Glastonbury this year features some of the most consistently hyped new generation bands around at the moment plus the odd golden oldie thrown in for good measure. The Comet Is Coming play on the Friday like a lot of the jazz acts taking to the West Holts stage. Ezra Collective appear there on the Saturday while on the Sunday it is the turn of Kamasi Washington and token older jazz legend Roy Ayers plus novelty booking Jeff Goldblum booked for his movie star power presumably and not for his really pretty wack piano playing! Steam Down play the Park Stage on the Friday, Sons of Kemet also are on the Park Stage on the Saturday. Madeleine Peyroux and the Hackney Colliery Band can also be spotted playing the Acoustic Stage both on the Sunday. The Pussy Parlure stage, who knew?, also has a few new jazz acts featuring with Joe Armon JonesPoppy Ajudha and Emma-Jean Thackray’s Walrus shoehorned in on the Friday.
Glastonbury website. 

I have long been a fan of trumpeter Ralph Alessi but to be frank do not know any of the other players here who are Danish drummer and composer Terkel Nørgaard with Alessi, pianist Søren Gemmer and bassist Jesper Thorn. Their relative obscurity notwithstanding together they paint an engrossing picture, quite heavy and intense in places: Alessi’s mood, often dark and verging on the tragic but equally capable of a skipping dancing quality, with open drumming and a feeling of abstraction arranged around him. A fine achievement and excellent introduction to some talented Danes. Alessi plays his socks off. SG

Babelfish return with their third album Once Upon a Tide on the Moletone label in June. With Brigitte Beraha, voice, Barry Green, piano, Chris Laurence, double bass and Paul Clarvis, drums/percussion theirs is an intoxicating blend that draws vocal and instrumental jazz improvisation together in a tight bond. Check Babelfish in action, above. Babelfish launch the album at Kings Place, London on Saturday 29 June.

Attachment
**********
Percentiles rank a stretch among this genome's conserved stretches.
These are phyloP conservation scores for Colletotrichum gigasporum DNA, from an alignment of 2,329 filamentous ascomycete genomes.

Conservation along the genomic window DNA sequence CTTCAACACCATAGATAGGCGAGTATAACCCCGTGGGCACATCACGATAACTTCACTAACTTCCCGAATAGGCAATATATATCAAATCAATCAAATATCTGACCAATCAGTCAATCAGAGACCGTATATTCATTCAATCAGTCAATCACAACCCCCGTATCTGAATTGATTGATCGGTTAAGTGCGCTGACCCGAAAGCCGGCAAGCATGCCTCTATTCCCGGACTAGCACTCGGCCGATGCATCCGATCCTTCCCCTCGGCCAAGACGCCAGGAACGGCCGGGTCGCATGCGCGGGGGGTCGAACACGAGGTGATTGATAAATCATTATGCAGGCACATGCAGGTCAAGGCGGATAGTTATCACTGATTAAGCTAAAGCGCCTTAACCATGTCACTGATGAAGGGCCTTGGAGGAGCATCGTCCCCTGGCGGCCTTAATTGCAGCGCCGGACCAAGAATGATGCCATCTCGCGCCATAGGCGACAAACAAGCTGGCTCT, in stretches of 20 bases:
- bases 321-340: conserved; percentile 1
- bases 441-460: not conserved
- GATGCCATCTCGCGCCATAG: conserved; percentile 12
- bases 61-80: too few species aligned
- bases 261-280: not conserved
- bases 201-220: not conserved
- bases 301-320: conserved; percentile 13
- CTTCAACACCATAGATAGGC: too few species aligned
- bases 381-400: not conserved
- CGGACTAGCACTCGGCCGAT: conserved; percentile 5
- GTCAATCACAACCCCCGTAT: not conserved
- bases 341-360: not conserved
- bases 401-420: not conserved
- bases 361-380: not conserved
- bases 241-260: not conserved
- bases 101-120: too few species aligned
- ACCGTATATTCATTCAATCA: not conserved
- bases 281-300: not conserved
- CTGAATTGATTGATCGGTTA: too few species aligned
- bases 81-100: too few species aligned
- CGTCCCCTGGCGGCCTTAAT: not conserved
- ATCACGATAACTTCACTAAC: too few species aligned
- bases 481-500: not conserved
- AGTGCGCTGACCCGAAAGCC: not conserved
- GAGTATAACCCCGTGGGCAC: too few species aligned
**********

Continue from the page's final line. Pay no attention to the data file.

Well, that thing about “being in fashion” might be pushing it a bit or even not that welcome given how faddy mini-trends can be but Joel Ross on his new album KingMaker is certainly doing his best. I do like the album but there is a bit of a technocrat flavour to it. Or maybe this is actually why the vibes are never really quite the satisfying listen that say sax or trumpet can be. Ross to me is a Steve Nelson in approach, again a player who is quite a master but again very much a technocrat kind of player whose soloing can be a little too opaque at times.

What I am missing is the sort of blissed out touch Bobby Hutcherson brought to us on an album like San Francisco back in the 1970s. On this side of the Atlantic a player like Lewis Wright of Empirical has a similar approach to Ross but he fits in within the group sound more rather than as the lead instrument which to be frank I think is best for vibes, to colour the instrumentation rather than define it. So let’s not get too carried away but remembering that KingMaker ups Ross’ profile no end and the vibes have a little mini-moment: let’s leave it at that. SG